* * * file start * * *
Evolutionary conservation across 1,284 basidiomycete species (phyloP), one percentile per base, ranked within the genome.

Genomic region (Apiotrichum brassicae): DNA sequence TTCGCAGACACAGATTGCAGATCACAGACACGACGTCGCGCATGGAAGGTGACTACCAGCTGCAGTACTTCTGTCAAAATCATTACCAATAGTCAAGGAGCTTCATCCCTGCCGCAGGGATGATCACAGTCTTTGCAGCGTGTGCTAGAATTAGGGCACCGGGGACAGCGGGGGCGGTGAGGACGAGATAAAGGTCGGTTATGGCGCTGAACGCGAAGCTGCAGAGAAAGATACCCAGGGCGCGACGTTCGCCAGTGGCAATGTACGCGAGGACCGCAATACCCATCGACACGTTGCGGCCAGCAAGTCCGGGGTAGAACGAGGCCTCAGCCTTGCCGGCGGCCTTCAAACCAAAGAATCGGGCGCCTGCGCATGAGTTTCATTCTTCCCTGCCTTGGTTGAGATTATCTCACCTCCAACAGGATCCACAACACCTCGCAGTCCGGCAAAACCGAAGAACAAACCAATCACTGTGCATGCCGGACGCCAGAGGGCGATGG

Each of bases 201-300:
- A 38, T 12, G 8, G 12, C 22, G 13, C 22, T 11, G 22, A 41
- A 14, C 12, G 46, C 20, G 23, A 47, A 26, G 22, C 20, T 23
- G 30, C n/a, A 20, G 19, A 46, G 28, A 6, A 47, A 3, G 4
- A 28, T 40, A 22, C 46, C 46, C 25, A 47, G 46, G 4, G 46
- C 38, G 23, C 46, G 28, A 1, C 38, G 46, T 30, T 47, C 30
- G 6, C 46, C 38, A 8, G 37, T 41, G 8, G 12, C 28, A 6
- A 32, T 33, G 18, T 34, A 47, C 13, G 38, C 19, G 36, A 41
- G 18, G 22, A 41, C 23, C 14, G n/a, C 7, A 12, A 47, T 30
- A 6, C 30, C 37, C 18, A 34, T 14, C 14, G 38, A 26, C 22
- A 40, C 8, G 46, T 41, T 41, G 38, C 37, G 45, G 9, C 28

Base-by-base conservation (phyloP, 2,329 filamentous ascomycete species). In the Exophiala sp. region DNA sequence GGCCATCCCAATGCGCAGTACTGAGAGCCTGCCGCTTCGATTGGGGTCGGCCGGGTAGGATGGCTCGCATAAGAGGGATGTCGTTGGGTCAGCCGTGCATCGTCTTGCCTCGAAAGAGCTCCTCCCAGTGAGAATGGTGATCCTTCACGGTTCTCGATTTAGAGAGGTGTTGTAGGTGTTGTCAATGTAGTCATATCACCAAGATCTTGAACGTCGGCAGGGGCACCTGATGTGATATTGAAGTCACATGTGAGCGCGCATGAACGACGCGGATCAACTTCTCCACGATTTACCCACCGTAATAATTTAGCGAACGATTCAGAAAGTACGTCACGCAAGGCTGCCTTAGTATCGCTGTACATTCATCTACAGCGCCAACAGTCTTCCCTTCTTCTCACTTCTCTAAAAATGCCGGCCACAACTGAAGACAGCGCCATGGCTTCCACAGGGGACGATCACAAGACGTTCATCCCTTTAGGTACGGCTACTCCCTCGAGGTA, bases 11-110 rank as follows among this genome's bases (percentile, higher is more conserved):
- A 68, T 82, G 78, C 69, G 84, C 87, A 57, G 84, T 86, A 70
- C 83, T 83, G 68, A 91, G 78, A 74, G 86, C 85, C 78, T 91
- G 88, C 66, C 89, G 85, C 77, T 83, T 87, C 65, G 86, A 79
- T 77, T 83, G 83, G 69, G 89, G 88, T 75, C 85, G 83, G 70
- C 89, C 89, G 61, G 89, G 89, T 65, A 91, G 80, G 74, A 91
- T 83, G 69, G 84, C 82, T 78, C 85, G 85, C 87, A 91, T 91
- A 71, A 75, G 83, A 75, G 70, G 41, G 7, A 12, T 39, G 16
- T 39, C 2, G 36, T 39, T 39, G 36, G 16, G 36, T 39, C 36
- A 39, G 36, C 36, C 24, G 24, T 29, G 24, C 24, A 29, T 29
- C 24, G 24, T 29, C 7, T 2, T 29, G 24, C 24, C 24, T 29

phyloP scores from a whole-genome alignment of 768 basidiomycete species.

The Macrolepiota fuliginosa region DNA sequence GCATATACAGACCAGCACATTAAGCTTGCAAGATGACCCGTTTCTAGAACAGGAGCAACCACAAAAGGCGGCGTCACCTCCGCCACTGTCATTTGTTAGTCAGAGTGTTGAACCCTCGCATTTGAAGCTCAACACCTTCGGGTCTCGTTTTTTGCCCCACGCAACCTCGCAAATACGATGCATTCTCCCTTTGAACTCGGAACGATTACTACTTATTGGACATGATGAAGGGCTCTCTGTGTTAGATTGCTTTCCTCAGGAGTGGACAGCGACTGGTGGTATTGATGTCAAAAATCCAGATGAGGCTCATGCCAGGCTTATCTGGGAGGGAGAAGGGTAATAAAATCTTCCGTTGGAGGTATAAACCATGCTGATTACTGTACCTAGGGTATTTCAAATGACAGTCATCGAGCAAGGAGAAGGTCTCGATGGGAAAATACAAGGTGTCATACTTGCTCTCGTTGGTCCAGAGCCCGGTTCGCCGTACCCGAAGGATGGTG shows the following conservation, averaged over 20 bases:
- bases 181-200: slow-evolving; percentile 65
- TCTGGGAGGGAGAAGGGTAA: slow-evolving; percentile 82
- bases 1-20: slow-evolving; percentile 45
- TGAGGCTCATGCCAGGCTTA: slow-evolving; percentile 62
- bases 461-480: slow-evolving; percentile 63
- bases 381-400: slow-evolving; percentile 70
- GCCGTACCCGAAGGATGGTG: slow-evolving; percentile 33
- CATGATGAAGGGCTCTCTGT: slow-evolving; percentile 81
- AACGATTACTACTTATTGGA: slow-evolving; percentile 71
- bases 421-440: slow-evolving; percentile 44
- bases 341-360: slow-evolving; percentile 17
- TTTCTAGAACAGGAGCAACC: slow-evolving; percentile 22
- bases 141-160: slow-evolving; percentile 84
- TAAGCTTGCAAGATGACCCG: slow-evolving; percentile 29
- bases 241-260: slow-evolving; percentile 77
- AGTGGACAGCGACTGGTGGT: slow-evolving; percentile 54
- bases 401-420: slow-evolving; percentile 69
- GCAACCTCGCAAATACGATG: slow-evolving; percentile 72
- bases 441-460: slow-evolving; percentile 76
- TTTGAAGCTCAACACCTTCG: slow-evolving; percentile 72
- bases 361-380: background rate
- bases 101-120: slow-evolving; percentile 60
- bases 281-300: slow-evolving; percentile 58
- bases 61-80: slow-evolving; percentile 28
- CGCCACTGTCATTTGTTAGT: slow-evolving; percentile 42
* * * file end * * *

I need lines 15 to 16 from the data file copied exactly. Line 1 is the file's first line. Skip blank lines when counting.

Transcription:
- A 68, T 82, G 78, C 69, G 84, C 87, A 57, G 84, T 86, A 70
- C 83, T 83, G 68, A 91, G 78, A 74, G 86, C 85, C 78, T 91